The district court found that the warrant was supported by probable cause because

[i]t was based on the August 2014 statements of Mr. Heinrichs indicating that he had purchased methamphetamine from the defendant for approximately one year. It reported that he had purchased substantial quantities from the defendant. The defendant's criminal history supported Mr. Heinrichs'[s] information about the defendant being a drug dealer. The trash pull which revealed a baggie containing methamphetamine residue also corroborated Heinrichs'[s] statements. It also suggested that some drug activity was taking place recently at the residence. Then the amended affidavit provided evidence of the seizure of methamphetamine from the residence and Ms. Long's statements about the defendant's drug activity at the residence.

         The court determined that the information in the warrant was not stale because the amended affidavit described multiple acts that "demonstrate[] a reasonable belief that drug activity was recently associated with the residence and had been ongoing for some[]time." The court concluded by noting that "[i]n the unlikely event that a court were to find that probable cause did not support the issuance of th[e] warrant, the good[-]faith exception to the exclusionary rule in Leon[5] would obviously apply."

         On appeal, Davis argues that no information in the search warrant connected Davis's drug-related activities to the residence, [6] and that the information contained in the warrant was stale because too much time elapsed between Heinrichs's statements and the execution of the warrant. Further, Davis asserts that the good-faith exception does not apply because Special Agent Wahle had "no information linking [Davis's] alleged drug distribution to the residence" and was "aware of specific information that excluded Davis from selling drugs from the residence."

         1. Probable Cause

         "We review the district court's factual determinations in support of its denial of a motion to suppress for clear error and its legal conclusions de novo." United States v. Johnson, 848 F.3d 872, 876 (8th Cir. 2017) (quoting United States v. Johnson, 601 F.3d 869, 872 (8th Cir. 2010)). "Whether probable cause to issue a search warrant has been established is determined by considering the totality of the circumstances, and resolution of the question by an issuing judge should be paid great deference by reviewing courts." United States v. Brackett, 846 F.3d 987, 992 (8th Cir.), cert. denied, 137 S.Ct. 2177 (2017) (internal quotation marks omitted) (quoting United States v. Brewer, 588 F.3d 1165, 1170 (8th Cir. 2009)). "We will not disturb a court's finding of probable cause 'unless there was no substantial basis for that finding.'" Id. (quoting United States v. Montgomery, 527 F.3d 682, 686 (8th Cir. 2008)).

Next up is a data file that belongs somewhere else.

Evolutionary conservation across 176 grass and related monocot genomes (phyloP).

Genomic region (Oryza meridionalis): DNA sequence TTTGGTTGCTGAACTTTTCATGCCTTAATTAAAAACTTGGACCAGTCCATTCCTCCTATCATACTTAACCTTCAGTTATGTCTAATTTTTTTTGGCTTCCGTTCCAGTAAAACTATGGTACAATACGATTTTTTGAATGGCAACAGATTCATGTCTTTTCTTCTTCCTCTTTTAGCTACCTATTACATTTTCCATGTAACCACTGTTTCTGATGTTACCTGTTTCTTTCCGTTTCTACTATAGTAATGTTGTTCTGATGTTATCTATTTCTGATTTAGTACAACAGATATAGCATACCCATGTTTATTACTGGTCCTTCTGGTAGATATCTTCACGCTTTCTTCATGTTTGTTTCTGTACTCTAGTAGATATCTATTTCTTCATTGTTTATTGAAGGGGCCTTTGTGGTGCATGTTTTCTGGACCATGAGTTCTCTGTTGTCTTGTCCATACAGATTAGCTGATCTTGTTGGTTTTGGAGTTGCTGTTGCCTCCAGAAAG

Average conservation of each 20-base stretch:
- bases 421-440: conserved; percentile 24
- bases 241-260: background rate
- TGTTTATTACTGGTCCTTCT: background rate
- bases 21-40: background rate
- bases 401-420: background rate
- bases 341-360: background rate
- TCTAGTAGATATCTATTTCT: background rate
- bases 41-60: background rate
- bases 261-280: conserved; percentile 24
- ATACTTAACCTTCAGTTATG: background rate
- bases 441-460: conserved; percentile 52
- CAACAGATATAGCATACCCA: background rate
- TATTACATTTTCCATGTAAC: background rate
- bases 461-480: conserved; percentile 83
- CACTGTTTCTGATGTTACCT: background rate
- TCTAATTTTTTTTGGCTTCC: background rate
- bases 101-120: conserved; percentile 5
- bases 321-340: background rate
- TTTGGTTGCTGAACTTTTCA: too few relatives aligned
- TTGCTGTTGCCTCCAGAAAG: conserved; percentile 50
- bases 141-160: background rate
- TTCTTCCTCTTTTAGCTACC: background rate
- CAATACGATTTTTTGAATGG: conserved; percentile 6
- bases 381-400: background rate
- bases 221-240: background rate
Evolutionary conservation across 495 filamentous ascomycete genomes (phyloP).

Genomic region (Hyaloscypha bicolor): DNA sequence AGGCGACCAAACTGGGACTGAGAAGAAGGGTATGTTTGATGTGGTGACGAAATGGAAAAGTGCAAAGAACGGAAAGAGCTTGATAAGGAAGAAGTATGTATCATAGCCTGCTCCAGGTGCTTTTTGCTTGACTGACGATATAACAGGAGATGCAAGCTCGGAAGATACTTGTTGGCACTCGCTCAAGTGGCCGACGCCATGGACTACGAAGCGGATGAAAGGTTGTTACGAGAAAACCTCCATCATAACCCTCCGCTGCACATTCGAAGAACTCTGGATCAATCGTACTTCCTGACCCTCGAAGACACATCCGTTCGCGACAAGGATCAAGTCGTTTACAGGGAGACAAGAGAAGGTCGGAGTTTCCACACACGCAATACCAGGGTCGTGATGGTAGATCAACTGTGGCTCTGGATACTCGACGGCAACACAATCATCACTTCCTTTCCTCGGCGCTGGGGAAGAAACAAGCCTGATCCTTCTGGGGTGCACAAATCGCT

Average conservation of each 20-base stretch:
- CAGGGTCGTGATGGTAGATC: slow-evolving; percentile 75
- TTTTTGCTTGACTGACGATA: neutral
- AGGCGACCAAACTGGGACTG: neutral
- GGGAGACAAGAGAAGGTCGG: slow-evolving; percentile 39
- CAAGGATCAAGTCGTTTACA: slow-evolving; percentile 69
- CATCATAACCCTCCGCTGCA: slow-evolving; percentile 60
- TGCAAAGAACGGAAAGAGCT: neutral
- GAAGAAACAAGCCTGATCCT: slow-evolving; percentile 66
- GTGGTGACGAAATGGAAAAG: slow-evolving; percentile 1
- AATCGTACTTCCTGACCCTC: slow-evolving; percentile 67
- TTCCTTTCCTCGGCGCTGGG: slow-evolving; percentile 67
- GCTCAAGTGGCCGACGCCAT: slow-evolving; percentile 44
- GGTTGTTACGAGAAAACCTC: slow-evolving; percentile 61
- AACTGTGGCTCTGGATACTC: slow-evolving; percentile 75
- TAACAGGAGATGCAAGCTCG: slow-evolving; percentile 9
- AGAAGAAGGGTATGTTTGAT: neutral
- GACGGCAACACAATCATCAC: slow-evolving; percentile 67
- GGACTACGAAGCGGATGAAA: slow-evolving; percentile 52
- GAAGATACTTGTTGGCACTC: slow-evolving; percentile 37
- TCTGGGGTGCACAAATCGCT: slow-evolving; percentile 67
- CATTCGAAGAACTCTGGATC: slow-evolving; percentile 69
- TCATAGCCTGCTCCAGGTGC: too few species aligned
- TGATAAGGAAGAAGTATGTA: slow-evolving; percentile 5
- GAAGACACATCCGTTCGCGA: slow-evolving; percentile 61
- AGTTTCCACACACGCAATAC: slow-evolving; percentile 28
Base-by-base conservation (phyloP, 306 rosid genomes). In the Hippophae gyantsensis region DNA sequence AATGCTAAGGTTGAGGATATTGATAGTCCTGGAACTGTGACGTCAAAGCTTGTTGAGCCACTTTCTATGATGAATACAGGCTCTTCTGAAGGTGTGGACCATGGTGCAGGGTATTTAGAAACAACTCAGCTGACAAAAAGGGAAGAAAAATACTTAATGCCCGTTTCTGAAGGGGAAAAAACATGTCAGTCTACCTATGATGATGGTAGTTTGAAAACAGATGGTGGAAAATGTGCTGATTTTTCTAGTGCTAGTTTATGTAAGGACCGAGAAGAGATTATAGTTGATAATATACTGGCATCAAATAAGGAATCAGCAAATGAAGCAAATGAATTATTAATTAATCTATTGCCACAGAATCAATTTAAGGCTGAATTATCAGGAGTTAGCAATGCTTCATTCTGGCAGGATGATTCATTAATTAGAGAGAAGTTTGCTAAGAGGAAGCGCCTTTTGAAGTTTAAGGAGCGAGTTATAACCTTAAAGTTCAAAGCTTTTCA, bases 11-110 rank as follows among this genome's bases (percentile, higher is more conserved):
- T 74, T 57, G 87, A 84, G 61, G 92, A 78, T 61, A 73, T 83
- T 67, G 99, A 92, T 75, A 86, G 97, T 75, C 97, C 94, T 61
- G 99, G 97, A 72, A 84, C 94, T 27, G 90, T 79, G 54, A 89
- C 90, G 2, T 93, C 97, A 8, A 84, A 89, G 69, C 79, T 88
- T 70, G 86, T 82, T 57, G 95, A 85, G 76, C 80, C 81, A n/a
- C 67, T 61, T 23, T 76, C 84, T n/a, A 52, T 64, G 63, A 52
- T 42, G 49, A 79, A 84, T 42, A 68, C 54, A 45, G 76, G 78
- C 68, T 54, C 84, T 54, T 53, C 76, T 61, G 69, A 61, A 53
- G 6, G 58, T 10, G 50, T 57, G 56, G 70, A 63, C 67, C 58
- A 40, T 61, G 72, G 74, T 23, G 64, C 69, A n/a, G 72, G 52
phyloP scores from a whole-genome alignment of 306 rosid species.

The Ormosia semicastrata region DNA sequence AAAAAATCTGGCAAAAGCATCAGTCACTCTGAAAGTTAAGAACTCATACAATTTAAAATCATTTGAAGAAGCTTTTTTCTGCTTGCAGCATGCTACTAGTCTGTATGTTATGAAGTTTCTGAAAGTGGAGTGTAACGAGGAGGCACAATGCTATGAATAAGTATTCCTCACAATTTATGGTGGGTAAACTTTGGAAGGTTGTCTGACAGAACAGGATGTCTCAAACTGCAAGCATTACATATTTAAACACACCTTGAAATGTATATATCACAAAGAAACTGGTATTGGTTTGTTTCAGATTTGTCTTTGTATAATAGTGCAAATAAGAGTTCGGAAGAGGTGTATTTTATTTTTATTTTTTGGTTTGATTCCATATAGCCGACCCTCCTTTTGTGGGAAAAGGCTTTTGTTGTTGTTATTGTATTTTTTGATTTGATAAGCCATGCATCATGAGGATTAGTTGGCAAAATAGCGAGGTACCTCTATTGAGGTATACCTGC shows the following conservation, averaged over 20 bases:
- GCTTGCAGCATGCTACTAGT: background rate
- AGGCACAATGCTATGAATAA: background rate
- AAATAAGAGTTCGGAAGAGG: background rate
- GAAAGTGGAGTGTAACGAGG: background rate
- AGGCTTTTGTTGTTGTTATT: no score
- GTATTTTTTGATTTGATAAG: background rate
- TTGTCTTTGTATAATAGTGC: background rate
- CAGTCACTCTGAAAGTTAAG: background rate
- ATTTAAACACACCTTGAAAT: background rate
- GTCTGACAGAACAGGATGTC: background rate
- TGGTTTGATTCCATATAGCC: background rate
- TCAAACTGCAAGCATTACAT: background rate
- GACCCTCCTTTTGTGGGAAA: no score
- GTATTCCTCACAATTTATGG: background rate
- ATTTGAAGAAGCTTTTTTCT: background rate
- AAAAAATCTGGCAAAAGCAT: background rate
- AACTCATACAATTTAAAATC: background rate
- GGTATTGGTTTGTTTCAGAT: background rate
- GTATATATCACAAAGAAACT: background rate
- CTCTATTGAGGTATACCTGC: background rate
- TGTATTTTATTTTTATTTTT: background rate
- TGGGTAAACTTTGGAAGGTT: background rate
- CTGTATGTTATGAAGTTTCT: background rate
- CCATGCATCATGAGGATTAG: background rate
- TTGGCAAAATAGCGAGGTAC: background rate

"We assess probable cause from the viewpoint of a reasonably prudent police officer acting in the circumstances of the particular case." United States v. Seidel, 677 F.3d 334, 337 (8th Cir. 2012) (per curiam) (quoting United States v. Reinholz, 245 F.3d 765, 776 (8th Cir. 2001)). "A supporting affidavit establishes probable cause to issue a search warrant if it 'sets forth sufficient facts to establish that there is a fair probability that contraband or evidence of criminal activity will be found in the particular place to be searched.'" Brackett, 846 F.3d at 992 (quoting United States v. Snyder, 511 F.3d 813, 817 (8th Cir. 2008)). "The determination of whether or not probable cause exists to issue a search warrant is to be based upon a common-sense reading of the entire affidavit." Seidel, 677 F.3d at 338 (quoting United States v. Sumpter, 669 F.2d 1215, 1218 (8th Cir. 1982)).

         We conclude that the search warrant application supports a finding of probable cause. The affidavits in support of the warrant detailed Heinrichs's post-Miranda statements; the method and results of tracing the telephone number that Heinrichs said belonged to Davis; the close proximity of the residence to the gas station that Heinrichs described; the observation of a white panel van and a red Dodge pickup at the residence (matching the vehicles that Heinrichs described); the methamphetamine residue and mail addressed to Davis found in the trash outside the residence; Davis's prior methamphetamine-related convictions; the September 29, 2014 spot check that recovered methamphetamine in Long's bedroom; and Long's statements about Davis's drug-related activities. Considering the totality of the circumstances, the affidavits and application in support of the search warrant contain sufficient facts to establish a fair probability that evidence of criminal activity would be found in Davis's residence. See Seidel, 677 F.3d at 338 ("Many of our cases recognize that the recovery of drugs or drug paraphernalia from the garbage contributes significantly to establishing probable cause." (quoting United States v. Briscoe, 317 F.3d 906, 908 (8th Cir. 2003))); Reinholz, 245 F.3d at 776-77 (finding sufficient facts to support probable cause of finding illegal drugs in home ...